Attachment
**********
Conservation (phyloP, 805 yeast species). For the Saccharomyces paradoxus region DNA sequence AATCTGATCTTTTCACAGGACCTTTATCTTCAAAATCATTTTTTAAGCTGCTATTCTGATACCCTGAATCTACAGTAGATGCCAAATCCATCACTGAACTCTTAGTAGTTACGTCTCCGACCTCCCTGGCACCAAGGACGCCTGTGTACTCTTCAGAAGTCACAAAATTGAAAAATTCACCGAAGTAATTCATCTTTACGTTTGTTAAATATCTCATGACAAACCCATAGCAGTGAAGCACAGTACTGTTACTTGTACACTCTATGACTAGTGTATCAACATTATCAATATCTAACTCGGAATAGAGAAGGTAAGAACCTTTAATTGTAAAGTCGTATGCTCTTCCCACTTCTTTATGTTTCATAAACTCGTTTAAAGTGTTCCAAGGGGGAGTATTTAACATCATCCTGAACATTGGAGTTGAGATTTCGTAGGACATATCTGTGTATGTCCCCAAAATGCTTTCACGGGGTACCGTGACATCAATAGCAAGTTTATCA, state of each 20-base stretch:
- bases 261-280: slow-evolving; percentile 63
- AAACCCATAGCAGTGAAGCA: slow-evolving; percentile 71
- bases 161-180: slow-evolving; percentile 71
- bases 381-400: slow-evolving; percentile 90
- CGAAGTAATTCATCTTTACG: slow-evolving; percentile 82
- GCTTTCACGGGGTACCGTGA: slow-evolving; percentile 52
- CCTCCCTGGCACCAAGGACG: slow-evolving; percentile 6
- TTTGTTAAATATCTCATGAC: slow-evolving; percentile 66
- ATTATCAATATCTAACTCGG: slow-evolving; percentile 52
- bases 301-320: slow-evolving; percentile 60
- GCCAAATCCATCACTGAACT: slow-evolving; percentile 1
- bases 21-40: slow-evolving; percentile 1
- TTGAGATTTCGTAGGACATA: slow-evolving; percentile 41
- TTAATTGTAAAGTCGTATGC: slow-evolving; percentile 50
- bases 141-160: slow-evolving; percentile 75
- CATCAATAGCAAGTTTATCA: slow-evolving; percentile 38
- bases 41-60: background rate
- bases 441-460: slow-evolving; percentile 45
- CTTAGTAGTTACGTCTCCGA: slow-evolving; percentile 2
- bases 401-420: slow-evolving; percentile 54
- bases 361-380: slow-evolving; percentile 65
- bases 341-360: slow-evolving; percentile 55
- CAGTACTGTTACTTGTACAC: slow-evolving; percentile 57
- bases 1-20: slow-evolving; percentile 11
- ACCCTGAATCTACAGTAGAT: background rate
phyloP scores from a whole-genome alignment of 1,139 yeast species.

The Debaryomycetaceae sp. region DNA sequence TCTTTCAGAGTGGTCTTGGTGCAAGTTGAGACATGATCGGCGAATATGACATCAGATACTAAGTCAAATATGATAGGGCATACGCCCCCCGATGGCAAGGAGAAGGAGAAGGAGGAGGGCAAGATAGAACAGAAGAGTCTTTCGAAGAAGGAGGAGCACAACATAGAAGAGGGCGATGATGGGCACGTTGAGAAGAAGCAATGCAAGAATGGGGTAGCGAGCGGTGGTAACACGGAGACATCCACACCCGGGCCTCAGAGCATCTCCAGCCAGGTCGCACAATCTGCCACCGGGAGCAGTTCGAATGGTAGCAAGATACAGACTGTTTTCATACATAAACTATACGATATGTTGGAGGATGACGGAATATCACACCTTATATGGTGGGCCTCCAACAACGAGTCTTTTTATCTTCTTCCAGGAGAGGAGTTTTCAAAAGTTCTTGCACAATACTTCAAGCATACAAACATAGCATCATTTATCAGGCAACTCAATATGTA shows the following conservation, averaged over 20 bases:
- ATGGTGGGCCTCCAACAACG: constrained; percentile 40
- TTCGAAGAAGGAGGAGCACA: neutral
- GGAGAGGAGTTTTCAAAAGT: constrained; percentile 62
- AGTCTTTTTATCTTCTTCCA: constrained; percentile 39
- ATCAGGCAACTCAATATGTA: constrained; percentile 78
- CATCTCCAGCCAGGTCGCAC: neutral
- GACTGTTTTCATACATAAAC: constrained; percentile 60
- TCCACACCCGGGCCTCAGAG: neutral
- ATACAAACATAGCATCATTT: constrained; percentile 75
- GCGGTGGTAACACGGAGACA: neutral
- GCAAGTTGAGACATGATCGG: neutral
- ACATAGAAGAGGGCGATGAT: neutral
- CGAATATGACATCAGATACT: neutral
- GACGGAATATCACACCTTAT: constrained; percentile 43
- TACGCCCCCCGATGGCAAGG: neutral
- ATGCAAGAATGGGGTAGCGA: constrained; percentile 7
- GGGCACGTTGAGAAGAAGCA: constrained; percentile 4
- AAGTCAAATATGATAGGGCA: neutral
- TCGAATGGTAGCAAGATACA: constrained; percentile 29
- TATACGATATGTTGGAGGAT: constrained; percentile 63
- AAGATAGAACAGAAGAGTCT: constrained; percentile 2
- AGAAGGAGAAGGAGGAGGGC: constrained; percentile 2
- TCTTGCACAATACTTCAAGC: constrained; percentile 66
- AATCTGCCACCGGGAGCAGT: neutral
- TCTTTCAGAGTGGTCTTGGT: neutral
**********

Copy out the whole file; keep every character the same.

Conservation (phyloP, 805 yeast species). For the Saccharomyces paradoxus region DNA sequence AATCTGATCTTTTCACAGGACCTTTATCTTCAAAATCATTTTTTAAGCTGCTATTCTGATACCCTGAATCTACAGTAGATGCCAAATCCATCACTGAACTCTTAGTAGTTACGTCTCCGACCTCCCTGGCACCAAGGACGCCTGTGTACTCTTCAGAAGTCACAAAATTGAAAAATTCACCGAAGTAATTCATCTTTACGTTTGTTAAATATCTCATGACAAACCCATAGCAGTGAAGCACAGTACTGTTACTTGTACACTCTATGACTAGTGTATCAACATTATCAATATCTAACTCGGAATAGAGAAGGTAAGAACCTTTAATTGTAAAGTCGTATGCTCTTCCCACTTCTTTATGTTTCATAAACTCGTTTAAAGTGTTCCAAGGGGGAGTATTTAACATCATCCTGAACATTGGAGTTGAGATTTCGTAGGACATATCTGTGTATGTCCCCAAAATGCTTTCACGGGGTACCGTGACATCAATAGCAAGTTTATCA, state of each 20-base stretch:
- bases 261-280: slow-evolving; percentile 63
- AAACCCATAGCAGTGAAGCA: slow-evolving; percentile 71
- bases 161-180: slow-evolving; percentile 71
- bases 381-400: slow-evolving; percentile 90
- CGAAGTAATTCATCTTTACG: slow-evolving; percentile 82
- GCTTTCACGGGGTACCGTGA: slow-evolving; percentile 52
- CCTCCCTGGCACCAAGGACG: slow-evolving; percentile 6
- TTTGTTAAATATCTCATGAC: slow-evolving; percentile 66
- ATTATCAATATCTAACTCGG: slow-evolving; percentile 52
- bases 301-320: slow-evolving; percentile 60
- GCCAAATCCATCACTGAACT: slow-evolving; percentile 1
- bases 21-40: slow-evolving; percentile 1
- TTGAGATTTCGTAGGACATA: slow-evolving; percentile 41
- TTAATTGTAAAGTCGTATGC: slow-evolving; percentile 50
- bases 141-160: slow-evolving; percentile 75
- CATCAATAGCAAGTTTATCA: slow-evolving; percentile 38
- bases 41-60: background rate
- bases 441-460: slow-evolving; percentile 45
- CTTAGTAGTTACGTCTCCGA: slow-evolving; percentile 2
- bases 401-420: slow-evolving; percentile 54
- bases 361-380: slow-evolving; percentile 65
- bases 341-360: slow-evolving; percentile 55
- CAGTACTGTTACTTGTACAC: slow-evolving; percentile 57
- bases 1-20: slow-evolving; percentile 11
- ACCCTGAATCTACAGTAGAT: background rate
phyloP scores from a whole-genome alignment of 1,139 yeast species.

The Debaryomycetaceae sp. region DNA sequence TCTTTCAGAGTGGTCTTGGTGCAAGTTGAGACATGATCGGCGAATATGACATCAGATACTAAGTCAAATATGATAGGGCATACGCCCCCCGATGGCAAGGAGAAGGAGAAGGAGGAGGGCAAGATAGAACAGAAGAGTCTTTCGAAGAAGGAGGAGCACAACATAGAAGAGGGCGATGATGGGCACGTTGAGAAGAAGCAATGCAAGAATGGGGTAGCGAGCGGTGGTAACACGGAGACATCCACACCCGGGCCTCAGAGCATCTCCAGCCAGGTCGCACAATCTGCCACCGGGAGCAGTTCGAATGGTAGCAAGATACAGACTGTTTTCATACATAAACTATACGATATGTTGGAGGATGACGGAATATCACACCTTATATGGTGGGCCTCCAACAACGAGTCTTTTTATCTTCTTCCAGGAGAGGAGTTTTCAAAAGTTCTTGCACAATACTTCAAGCATACAAACATAGCATCATTTATCAGGCAACTCAATATGTA shows the following conservation, averaged over 20 bases:
- ATGGTGGGCCTCCAACAACG: constrained; percentile 40
- TTCGAAGAAGGAGGAGCACA: neutral
- GGAGAGGAGTTTTCAAAAGT: constrained; percentile 62
- AGTCTTTTTATCTTCTTCCA: constrained; percentile 39
- ATCAGGCAACTCAATATGTA: constrained; percentile 78
- CATCTCCAGCCAGGTCGCAC: neutral
- GACTGTTTTCATACATAAAC: constrained; percentile 60
- TCCACACCCGGGCCTCAGAG: neutral
- ATACAAACATAGCATCATTT: constrained; percentile 75
- GCGGTGGTAACACGGAGACA: neutral
- GCAAGTTGAGACATGATCGG: neutral
- ACATAGAAGAGGGCGATGAT: neutral
- CGAATATGACATCAGATACT: neutral
- GACGGAATATCACACCTTAT: constrained; percentile 43
- TACGCCCCCCGATGGCAAGG: neutral
- ATGCAAGAATGGGGTAGCGA: constrained; percentile 7
- GGGCACGTTGAGAAGAAGCA: constrained; percentile 4
- AAGTCAAATATGATAGGGCA: neutral
- TCGAATGGTAGCAAGATACA: constrained; percentile 29
- TATACGATATGTTGGAGGAT: constrained; percentile 63
- AAGATAGAACAGAAGAGTCT: constrained; percentile 2
- AGAAGGAGAAGGAGGAGGGC: constrained; percentile 2
- TCTTGCACAATACTTCAAGC: constrained; percentile 66
- AATCTGCCACCGGGAGCAGT: neutral
- TCTTTCAGAGTGGTCTTGGT: neutral